To the editor:
I’m writing in response to the “Midweek Musings” column (the Times, Wednesday, Muly 3) by the Rev. Patrick Slyman.
I’m not writing to defend Mayor Kirk. She is an honorable person, a good neighbor, and a dedicated public servant. Her positive contributions to the City of Gloucester and its citizens are too numerous to elucidate here. Her character and accomplishments require no defense from me.
Nor do I wish to engage the very Reverend Slyman in a debate about the accuracy or usefulness of the writings found in the Bible. Experience has shown that zealots are rarely swayed by reason, and, in fact, often become harder in their positions when engaged in healthy discourse.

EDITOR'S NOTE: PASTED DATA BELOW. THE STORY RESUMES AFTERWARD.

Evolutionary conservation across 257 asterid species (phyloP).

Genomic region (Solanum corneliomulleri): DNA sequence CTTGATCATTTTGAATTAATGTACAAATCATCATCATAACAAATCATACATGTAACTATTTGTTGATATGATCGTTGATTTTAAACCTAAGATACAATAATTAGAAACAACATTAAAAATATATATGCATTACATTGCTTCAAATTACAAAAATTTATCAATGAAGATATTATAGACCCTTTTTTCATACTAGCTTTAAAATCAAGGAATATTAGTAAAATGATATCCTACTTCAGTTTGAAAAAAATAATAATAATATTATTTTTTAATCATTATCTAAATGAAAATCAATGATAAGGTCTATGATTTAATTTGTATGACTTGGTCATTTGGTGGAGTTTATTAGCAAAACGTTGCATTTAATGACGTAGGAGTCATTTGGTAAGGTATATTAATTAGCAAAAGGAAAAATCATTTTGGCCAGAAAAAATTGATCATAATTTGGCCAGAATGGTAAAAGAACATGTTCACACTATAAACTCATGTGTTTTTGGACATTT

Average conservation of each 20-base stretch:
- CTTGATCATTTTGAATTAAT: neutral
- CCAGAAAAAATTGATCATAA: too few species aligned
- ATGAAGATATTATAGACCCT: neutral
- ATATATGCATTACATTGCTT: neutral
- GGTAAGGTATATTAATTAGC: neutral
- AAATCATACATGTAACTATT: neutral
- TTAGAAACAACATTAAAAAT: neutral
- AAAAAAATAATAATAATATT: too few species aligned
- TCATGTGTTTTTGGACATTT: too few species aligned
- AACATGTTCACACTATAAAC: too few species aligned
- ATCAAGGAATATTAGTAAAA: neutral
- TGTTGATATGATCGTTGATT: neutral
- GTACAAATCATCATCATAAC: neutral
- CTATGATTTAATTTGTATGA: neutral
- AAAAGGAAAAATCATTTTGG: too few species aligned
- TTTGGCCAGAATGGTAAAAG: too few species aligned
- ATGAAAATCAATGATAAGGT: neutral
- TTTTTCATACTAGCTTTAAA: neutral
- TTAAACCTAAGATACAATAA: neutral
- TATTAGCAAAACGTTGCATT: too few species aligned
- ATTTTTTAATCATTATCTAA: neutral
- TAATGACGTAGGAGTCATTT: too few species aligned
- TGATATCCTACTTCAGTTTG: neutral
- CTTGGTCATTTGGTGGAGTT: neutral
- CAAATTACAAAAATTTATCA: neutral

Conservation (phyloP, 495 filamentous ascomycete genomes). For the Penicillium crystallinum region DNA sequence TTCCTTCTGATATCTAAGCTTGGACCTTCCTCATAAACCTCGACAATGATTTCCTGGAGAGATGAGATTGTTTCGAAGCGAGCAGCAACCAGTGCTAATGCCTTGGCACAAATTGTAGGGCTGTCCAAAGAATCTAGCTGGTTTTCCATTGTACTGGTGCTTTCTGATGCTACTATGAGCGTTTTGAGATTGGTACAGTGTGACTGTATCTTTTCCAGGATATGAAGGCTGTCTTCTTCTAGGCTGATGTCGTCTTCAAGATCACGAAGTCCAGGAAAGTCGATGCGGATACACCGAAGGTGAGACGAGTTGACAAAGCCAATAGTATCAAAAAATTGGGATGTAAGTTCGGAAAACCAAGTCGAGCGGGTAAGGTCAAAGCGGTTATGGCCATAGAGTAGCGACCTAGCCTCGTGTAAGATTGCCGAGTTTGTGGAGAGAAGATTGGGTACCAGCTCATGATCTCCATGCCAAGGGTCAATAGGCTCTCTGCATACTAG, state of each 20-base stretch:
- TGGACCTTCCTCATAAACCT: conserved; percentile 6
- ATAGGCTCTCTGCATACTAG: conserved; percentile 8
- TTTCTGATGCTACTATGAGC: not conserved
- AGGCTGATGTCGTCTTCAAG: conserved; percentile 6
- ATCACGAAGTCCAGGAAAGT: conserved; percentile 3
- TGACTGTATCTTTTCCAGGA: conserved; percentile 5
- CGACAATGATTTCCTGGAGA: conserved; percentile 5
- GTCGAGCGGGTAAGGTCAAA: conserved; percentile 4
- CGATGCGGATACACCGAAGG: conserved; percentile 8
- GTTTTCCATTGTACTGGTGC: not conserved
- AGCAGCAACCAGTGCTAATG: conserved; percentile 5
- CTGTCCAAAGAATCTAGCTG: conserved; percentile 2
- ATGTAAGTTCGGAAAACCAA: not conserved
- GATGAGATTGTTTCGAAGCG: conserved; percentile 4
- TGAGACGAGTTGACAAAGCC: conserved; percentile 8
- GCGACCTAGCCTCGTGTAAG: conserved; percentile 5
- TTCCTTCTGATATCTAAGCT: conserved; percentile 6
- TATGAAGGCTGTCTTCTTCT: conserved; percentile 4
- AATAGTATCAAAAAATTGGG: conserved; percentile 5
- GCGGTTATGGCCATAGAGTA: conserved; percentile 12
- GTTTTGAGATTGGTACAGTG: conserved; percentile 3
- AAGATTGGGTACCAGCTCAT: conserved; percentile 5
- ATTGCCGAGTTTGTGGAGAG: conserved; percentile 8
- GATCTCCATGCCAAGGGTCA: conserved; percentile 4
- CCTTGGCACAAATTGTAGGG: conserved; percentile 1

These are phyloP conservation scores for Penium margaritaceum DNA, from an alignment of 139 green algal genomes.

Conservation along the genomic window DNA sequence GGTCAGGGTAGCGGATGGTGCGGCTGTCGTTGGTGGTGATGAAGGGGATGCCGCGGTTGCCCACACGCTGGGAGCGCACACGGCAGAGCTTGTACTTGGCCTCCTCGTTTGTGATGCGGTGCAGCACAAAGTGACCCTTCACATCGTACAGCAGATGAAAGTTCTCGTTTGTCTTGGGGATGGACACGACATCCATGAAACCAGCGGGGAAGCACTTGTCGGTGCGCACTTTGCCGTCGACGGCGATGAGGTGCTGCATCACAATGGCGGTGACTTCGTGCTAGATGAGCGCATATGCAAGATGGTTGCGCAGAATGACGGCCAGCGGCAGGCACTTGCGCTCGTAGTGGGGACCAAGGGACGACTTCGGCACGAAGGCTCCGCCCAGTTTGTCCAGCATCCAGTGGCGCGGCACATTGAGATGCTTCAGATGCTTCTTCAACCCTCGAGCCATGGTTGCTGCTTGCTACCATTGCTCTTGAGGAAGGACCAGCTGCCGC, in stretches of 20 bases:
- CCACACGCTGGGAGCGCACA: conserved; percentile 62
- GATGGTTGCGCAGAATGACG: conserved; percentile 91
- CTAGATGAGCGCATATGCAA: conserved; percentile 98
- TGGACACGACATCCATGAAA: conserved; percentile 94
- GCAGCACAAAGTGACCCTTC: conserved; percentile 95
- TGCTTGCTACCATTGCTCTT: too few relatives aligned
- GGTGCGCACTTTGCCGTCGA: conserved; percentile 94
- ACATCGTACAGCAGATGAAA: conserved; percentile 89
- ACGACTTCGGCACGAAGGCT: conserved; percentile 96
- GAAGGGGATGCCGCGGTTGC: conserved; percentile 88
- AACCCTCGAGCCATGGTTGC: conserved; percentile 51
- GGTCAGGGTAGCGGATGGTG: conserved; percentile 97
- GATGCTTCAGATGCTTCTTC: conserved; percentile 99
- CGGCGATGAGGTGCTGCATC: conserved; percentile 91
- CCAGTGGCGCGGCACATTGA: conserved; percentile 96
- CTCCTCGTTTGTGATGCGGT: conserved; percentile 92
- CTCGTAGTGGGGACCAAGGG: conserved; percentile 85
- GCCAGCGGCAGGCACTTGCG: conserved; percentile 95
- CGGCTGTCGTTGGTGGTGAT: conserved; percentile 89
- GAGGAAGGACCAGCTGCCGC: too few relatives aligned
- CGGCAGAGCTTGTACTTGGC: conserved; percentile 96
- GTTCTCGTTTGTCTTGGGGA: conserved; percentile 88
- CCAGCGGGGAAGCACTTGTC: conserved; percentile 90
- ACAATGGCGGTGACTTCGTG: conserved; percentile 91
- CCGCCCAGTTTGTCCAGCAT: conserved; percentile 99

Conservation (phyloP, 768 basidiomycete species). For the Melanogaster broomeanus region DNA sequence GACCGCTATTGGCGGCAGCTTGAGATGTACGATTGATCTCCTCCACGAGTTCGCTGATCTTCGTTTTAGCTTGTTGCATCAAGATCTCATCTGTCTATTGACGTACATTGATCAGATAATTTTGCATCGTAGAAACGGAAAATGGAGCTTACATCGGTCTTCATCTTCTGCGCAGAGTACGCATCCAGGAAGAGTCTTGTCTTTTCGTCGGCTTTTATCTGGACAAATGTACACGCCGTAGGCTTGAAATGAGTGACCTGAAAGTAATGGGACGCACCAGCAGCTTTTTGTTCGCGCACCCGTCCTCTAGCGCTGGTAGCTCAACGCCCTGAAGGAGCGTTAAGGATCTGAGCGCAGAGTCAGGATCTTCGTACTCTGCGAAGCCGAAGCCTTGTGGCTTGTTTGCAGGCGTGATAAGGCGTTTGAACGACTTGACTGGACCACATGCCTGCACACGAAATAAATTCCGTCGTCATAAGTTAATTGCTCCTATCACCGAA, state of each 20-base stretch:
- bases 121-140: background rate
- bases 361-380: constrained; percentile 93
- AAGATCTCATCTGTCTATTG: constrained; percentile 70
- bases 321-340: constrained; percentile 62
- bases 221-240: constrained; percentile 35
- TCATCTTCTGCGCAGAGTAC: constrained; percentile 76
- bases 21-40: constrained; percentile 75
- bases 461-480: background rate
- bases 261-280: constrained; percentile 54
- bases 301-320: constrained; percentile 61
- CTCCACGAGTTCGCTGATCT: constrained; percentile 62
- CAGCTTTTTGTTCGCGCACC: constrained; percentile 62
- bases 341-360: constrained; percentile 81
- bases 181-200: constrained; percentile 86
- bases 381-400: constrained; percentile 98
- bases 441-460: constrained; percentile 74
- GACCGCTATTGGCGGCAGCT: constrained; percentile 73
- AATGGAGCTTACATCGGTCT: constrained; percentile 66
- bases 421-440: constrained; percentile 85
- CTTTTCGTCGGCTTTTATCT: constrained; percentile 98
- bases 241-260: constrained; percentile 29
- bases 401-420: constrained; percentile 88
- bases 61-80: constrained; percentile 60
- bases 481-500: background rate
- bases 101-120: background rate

Instead, I would pose to the very Reverend Slyman one simple question: How do you presume to know the mind of God?
I suppose your answer would be that you have studied ancient writings in great detail, and therefore you are an expert on what this super being is thinking right now, at this very moment. Or perhaps God speaks to you directly, in dreams or visions. If that be the case, you are indeed a remarkable man who possesses both extraordinary spiritual gifts and privileged access to the highest level of supreme cosmic power.
When I read your “Midweek Musings,” aside from being struck by the chilling irony of the word “musings” (is this what you “muse” about on a beautiful summer’s day?), your tone, and even your very words, seemed oddly familiar.
I’ve heard them before. But where? Then it struck me: I’ve heard such words from the leaders of the Taliban. I’ve heard such words spoken from fundamentalist pulpits in Tehran and Baghdad. I’ve heard such words from those who insist upon the infallibility of the Koran.